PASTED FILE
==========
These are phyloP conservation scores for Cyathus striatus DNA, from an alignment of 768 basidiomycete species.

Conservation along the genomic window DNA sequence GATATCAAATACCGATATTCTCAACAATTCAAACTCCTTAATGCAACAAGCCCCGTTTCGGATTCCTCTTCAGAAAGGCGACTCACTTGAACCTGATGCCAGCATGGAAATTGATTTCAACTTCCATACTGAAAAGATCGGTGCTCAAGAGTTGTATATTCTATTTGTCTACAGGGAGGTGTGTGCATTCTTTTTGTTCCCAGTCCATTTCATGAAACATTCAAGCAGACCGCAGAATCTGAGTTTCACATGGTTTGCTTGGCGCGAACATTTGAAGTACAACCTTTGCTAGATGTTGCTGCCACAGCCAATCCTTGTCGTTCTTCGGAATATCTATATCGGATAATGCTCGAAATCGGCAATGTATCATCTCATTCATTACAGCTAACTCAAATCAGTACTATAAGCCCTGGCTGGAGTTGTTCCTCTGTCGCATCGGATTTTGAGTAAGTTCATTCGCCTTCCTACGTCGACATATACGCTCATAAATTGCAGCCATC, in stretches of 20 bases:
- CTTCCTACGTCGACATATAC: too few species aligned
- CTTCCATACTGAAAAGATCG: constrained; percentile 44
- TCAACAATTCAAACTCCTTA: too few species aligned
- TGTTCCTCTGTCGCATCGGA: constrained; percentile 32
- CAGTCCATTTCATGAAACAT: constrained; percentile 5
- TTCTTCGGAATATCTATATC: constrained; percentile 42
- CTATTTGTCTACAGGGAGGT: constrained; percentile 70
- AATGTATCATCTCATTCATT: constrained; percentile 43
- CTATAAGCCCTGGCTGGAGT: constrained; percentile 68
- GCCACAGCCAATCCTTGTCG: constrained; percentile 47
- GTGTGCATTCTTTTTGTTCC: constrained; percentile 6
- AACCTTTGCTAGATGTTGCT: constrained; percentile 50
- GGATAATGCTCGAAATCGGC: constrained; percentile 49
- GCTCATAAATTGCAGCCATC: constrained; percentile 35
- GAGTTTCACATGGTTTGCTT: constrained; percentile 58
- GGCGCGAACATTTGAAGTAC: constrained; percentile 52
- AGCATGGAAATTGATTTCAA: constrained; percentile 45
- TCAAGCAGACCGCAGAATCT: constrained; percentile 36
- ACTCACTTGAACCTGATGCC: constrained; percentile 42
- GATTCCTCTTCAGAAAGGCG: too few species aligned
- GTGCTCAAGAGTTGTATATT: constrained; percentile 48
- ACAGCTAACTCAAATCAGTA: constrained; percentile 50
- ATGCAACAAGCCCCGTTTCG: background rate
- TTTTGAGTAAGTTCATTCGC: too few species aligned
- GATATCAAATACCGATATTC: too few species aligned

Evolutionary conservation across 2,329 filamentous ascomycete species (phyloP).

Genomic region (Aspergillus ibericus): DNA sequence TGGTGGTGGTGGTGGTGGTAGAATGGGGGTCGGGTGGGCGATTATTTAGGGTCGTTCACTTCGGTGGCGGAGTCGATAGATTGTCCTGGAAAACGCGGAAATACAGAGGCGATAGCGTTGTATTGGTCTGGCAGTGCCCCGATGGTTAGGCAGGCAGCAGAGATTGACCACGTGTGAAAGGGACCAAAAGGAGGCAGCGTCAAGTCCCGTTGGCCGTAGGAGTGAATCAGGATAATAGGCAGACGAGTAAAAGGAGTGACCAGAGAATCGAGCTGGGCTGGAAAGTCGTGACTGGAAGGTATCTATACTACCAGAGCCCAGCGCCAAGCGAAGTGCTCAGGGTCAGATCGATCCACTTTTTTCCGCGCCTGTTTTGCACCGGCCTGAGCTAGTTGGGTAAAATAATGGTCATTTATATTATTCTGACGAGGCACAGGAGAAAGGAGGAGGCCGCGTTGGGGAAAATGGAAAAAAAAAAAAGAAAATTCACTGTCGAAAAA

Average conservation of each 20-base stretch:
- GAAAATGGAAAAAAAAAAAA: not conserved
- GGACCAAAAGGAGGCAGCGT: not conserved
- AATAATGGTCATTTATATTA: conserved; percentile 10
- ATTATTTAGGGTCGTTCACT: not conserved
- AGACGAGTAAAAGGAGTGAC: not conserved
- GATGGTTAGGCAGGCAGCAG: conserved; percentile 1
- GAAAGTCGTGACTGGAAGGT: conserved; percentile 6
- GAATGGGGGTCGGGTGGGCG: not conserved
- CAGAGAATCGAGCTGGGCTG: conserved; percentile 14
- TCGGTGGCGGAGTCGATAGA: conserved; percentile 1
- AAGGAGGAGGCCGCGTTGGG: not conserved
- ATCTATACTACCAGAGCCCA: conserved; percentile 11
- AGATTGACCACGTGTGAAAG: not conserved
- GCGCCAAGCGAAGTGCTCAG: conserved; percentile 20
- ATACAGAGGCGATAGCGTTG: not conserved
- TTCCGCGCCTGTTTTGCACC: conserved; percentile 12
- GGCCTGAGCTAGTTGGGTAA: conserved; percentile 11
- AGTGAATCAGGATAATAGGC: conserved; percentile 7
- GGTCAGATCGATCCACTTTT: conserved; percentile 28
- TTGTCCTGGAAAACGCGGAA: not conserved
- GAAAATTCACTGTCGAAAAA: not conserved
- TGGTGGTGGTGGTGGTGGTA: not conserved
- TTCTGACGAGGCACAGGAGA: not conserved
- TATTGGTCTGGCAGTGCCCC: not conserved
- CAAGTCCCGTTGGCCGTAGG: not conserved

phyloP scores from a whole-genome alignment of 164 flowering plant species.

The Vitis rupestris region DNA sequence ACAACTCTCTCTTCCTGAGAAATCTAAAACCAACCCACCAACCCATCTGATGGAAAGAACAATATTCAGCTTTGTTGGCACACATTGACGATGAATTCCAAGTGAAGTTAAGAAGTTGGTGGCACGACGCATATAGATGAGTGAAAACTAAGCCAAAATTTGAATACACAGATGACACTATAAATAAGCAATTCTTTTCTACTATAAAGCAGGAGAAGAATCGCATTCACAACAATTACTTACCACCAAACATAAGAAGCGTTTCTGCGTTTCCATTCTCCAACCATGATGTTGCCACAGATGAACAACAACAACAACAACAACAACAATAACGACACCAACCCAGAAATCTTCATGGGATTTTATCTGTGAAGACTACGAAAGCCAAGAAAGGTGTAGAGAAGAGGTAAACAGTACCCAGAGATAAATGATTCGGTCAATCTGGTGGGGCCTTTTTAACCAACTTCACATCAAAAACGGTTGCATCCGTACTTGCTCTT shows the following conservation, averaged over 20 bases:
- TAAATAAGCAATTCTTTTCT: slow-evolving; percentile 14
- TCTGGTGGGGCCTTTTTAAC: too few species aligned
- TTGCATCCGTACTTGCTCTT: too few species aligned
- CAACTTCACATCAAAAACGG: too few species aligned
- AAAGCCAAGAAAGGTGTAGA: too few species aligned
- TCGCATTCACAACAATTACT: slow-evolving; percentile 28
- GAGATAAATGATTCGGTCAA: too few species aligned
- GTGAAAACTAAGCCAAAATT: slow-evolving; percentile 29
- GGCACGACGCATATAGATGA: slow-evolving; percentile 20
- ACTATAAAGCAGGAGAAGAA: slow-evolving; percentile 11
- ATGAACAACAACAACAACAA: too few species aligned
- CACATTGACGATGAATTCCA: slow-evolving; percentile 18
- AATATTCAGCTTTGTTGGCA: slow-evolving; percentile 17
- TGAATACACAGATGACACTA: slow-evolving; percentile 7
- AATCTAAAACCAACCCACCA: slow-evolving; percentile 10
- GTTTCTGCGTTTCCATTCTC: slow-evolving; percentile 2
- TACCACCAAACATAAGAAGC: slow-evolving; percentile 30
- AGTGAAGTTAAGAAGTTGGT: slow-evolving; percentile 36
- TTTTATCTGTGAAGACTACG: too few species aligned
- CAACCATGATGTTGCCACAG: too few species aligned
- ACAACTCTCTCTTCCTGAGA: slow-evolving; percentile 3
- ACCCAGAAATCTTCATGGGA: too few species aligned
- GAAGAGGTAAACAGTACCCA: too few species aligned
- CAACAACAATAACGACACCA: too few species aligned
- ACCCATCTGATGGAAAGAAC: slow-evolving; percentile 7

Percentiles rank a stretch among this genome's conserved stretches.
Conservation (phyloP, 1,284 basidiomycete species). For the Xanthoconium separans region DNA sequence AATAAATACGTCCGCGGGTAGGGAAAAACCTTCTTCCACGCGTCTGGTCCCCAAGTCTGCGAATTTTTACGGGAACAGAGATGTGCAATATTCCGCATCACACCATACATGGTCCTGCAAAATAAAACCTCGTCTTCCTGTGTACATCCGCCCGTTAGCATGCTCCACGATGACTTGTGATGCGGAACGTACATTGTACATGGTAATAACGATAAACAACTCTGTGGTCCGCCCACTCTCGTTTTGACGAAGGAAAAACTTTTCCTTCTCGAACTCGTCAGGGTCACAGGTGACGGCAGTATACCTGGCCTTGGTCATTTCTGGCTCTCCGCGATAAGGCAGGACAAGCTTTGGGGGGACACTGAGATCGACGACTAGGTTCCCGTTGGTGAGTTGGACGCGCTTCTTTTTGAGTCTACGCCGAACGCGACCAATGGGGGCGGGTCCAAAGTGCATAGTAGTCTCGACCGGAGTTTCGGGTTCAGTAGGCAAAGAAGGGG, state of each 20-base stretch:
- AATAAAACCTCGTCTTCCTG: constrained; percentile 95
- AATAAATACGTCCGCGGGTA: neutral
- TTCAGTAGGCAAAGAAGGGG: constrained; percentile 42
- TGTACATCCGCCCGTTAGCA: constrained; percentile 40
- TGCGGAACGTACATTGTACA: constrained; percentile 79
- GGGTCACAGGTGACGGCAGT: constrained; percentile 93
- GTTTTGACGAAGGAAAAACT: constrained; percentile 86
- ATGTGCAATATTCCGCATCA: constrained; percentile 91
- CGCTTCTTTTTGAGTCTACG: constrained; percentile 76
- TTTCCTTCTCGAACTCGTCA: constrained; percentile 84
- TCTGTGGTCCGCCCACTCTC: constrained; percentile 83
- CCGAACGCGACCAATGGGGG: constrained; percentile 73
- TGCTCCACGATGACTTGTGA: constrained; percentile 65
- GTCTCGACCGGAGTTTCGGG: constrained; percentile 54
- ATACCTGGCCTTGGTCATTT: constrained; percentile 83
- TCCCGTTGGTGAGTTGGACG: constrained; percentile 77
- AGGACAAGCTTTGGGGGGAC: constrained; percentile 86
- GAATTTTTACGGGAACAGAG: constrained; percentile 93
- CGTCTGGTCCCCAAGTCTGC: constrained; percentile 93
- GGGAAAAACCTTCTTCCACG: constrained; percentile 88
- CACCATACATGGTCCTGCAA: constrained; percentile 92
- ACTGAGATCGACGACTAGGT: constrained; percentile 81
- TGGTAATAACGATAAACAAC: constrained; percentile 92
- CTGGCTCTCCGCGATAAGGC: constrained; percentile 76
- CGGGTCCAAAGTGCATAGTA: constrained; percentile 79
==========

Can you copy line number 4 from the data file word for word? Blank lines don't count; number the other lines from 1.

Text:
- CTTCCATACTGAAAAGATCG: constrained; percentile 44